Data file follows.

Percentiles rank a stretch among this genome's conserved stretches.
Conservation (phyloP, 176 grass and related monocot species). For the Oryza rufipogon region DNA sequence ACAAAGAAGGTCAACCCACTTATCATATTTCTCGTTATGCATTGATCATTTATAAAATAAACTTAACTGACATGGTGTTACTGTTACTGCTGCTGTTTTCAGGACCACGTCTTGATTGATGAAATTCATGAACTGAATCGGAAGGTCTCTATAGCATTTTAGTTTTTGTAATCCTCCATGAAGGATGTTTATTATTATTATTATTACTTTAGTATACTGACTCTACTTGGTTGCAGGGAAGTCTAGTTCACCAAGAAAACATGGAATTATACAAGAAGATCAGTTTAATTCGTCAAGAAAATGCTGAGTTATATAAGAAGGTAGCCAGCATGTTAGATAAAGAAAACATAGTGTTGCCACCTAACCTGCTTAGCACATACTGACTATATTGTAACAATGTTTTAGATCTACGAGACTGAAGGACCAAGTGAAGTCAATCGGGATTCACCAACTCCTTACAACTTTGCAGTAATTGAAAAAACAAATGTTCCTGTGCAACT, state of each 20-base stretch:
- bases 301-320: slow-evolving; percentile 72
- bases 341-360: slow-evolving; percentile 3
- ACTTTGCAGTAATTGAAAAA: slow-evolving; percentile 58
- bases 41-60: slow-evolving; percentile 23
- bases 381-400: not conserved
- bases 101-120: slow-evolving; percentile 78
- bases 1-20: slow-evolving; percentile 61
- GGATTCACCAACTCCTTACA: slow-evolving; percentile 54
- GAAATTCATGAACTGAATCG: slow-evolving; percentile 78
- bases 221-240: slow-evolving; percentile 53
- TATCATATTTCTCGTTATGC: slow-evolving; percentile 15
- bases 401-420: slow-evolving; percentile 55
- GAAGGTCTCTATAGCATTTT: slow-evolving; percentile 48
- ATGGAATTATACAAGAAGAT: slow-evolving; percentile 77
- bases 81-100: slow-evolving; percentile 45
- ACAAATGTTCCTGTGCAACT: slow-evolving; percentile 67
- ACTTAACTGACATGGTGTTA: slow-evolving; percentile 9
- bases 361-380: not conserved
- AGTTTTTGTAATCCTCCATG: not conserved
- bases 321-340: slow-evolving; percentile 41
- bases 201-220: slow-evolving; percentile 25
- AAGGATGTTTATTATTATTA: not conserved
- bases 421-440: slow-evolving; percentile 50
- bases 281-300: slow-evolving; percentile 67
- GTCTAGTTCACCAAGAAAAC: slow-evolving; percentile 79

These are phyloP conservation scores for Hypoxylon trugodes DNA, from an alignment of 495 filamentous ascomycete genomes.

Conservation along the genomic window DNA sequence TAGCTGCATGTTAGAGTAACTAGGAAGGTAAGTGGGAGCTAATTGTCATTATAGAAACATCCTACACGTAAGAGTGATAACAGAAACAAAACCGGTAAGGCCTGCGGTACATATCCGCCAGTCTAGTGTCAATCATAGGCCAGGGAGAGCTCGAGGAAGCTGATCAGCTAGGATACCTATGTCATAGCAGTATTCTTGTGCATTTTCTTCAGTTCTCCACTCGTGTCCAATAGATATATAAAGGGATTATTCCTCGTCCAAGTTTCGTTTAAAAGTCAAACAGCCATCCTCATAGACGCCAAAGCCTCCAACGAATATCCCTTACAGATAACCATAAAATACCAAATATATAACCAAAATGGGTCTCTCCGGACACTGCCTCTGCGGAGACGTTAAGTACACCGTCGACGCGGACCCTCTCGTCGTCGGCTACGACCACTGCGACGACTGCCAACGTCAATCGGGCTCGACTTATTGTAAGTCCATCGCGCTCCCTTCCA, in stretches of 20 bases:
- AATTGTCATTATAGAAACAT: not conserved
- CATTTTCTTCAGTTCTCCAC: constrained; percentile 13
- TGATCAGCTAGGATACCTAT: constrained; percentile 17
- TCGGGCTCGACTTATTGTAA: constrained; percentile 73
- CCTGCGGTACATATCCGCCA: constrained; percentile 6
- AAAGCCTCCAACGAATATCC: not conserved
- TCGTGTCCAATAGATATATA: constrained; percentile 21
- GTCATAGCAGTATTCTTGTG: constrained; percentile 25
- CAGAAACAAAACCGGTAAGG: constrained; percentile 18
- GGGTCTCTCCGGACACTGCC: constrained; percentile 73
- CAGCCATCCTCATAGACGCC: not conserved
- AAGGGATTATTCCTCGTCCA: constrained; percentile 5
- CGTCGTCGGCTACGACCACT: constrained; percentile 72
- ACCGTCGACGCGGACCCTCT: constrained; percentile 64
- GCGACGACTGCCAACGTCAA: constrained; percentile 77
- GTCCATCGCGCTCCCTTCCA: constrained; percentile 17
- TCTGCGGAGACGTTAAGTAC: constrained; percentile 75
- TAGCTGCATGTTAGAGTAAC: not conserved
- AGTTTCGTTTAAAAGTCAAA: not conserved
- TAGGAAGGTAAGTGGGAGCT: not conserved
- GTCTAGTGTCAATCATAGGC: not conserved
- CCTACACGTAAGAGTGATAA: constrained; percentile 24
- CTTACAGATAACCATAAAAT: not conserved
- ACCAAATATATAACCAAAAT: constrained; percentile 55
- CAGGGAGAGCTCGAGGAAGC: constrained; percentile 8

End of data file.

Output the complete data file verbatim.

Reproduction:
Percentiles rank a stretch among this genome's conserved stretches.
Conservation (phyloP, 176 grass and related monocot species). For the Oryza rufipogon region DNA sequence ACAAAGAAGGTCAACCCACTTATCATATTTCTCGTTATGCATTGATCATTTATAAAATAAACTTAACTGACATGGTGTTACTGTTACTGCTGCTGTTTTCAGGACCACGTCTTGATTGATGAAATTCATGAACTGAATCGGAAGGTCTCTATAGCATTTTAGTTTTTGTAATCCTCCATGAAGGATGTTTATTATTATTATTATTACTTTAGTATACTGACTCTACTTGGTTGCAGGGAAGTCTAGTTCACCAAGAAAACATGGAATTATACAAGAAGATCAGTTTAATTCGTCAAGAAAATGCTGAGTTATATAAGAAGGTAGCCAGCATGTTAGATAAAGAAAACATAGTGTTGCCACCTAACCTGCTTAGCACATACTGACTATATTGTAACAATGTTTTAGATCTACGAGACTGAAGGACCAAGTGAAGTCAATCGGGATTCACCAACTCCTTACAACTTTGCAGTAATTGAAAAAACAAATGTTCCTGTGCAACT, state of each 20-base stretch:
- bases 301-320: slow-evolving; percentile 72
- bases 341-360: slow-evolving; percentile 3
- ACTTTGCAGTAATTGAAAAA: slow-evolving; percentile 58
- bases 41-60: slow-evolving; percentile 23
- bases 381-400: not conserved
- bases 101-120: slow-evolving; percentile 78
- bases 1-20: slow-evolving; percentile 61
- GGATTCACCAACTCCTTACA: slow-evolving; percentile 54
- GAAATTCATGAACTGAATCG: slow-evolving; percentile 78
- bases 221-240: slow-evolving; percentile 53
- TATCATATTTCTCGTTATGC: slow-evolving; percentile 15
- bases 401-420: slow-evolving; percentile 55
- GAAGGTCTCTATAGCATTTT: slow-evolving; percentile 48
- ATGGAATTATACAAGAAGAT: slow-evolving; percentile 77
- bases 81-100: slow-evolving; percentile 45
- ACAAATGTTCCTGTGCAACT: slow-evolving; percentile 67
- ACTTAACTGACATGGTGTTA: slow-evolving; percentile 9
- bases 361-380: not conserved
- AGTTTTTGTAATCCTCCATG: not conserved
- bases 321-340: slow-evolving; percentile 41
- bases 201-220: slow-evolving; percentile 25
- AAGGATGTTTATTATTATTA: not conserved
- bases 421-440: slow-evolving; percentile 50
- bases 281-300: slow-evolving; percentile 67
- GTCTAGTTCACCAAGAAAAC: slow-evolving; percentile 79

These are phyloP conservation scores for Hypoxylon trugodes DNA, from an alignment of 495 filamentous ascomycete genomes.

Conservation along the genomic window DNA sequence TAGCTGCATGTTAGAGTAACTAGGAAGGTAAGTGGGAGCTAATTGTCATTATAGAAACATCCTACACGTAAGAGTGATAACAGAAACAAAACCGGTAAGGCCTGCGGTACATATCCGCCAGTCTAGTGTCAATCATAGGCCAGGGAGAGCTCGAGGAAGCTGATCAGCTAGGATACCTATGTCATAGCAGTATTCTTGTGCATTTTCTTCAGTTCTCCACTCGTGTCCAATAGATATATAAAGGGATTATTCCTCGTCCAAGTTTCGTTTAAAAGTCAAACAGCCATCCTCATAGACGCCAAAGCCTCCAACGAATATCCCTTACAGATAACCATAAAATACCAAATATATAACCAAAATGGGTCTCTCCGGACACTGCCTCTGCGGAGACGTTAAGTACACCGTCGACGCGGACCCTCTCGTCGTCGGCTACGACCACTGCGACGACTGCCAACGTCAATCGGGCTCGACTTATTGTAAGTCCATCGCGCTCCCTTCCA, in stretches of 20 bases:
- AATTGTCATTATAGAAACAT: not conserved
- CATTTTCTTCAGTTCTCCAC: constrained; percentile 13
- TGATCAGCTAGGATACCTAT: constrained; percentile 17
- TCGGGCTCGACTTATTGTAA: constrained; percentile 73
- CCTGCGGTACATATCCGCCA: constrained; percentile 6
- AAAGCCTCCAACGAATATCC: not conserved
- TCGTGTCCAATAGATATATA: constrained; percentile 21
- GTCATAGCAGTATTCTTGTG: constrained; percentile 25
- CAGAAACAAAACCGGTAAGG: constrained; percentile 18
- GGGTCTCTCCGGACACTGCC: constrained; percentile 73
- CAGCCATCCTCATAGACGCC: not conserved
- AAGGGATTATTCCTCGTCCA: constrained; percentile 5
- CGTCGTCGGCTACGACCACT: constrained; percentile 72
- ACCGTCGACGCGGACCCTCT: constrained; percentile 64
- GCGACGACTGCCAACGTCAA: constrained; percentile 77
- GTCCATCGCGCTCCCTTCCA: constrained; percentile 17
- TCTGCGGAGACGTTAAGTAC: constrained; percentile 75
- TAGCTGCATGTTAGAGTAAC: not conserved
- AGTTTCGTTTAAAAGTCAAA: not conserved
- TAGGAAGGTAAGTGGGAGCT: not conserved
- GTCTAGTGTCAATCATAGGC: not conserved
- CCTACACGTAAGAGTGATAA: constrained; percentile 24
- CTTACAGATAACCATAAAAT: not conserved
- ACCAAATATATAACCAAAAT: constrained; percentile 55
- CAGGGAGAGCTCGAGGAAGC: constrained; percentile 8